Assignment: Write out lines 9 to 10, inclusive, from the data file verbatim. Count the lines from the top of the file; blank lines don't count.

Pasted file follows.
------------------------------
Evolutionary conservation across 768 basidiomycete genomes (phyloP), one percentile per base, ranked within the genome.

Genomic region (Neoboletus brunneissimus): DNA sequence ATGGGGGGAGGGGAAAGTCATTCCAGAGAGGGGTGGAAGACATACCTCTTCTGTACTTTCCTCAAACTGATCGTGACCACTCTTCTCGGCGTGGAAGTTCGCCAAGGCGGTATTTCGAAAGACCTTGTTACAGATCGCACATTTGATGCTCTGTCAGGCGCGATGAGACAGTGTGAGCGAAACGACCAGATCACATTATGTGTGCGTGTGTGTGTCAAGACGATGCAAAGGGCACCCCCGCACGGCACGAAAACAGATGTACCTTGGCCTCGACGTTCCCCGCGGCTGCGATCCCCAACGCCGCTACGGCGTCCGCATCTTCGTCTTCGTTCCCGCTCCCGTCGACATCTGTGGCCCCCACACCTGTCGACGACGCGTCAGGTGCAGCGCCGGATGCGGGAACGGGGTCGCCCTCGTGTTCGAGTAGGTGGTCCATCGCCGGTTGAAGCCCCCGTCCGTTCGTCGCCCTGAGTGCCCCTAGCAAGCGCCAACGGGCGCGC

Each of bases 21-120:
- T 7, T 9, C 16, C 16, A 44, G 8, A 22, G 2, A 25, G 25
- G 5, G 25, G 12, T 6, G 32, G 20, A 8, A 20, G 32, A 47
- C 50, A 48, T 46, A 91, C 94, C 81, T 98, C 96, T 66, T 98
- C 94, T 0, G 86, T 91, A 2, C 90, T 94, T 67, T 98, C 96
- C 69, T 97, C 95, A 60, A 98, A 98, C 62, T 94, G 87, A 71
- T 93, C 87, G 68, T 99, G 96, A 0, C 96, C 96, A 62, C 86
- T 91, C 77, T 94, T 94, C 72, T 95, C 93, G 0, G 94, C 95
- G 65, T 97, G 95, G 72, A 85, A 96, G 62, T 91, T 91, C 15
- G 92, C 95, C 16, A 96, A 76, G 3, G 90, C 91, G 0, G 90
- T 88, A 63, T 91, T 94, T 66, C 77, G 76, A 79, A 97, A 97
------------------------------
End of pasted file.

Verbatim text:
- T 93, C 87, G 68, T 99, G 96, A 0, C 96, C 96, A 62, C 86
- T 91, C 77, T 94, T 94, C 72, T 95, C 93, G 0, G 94, C 95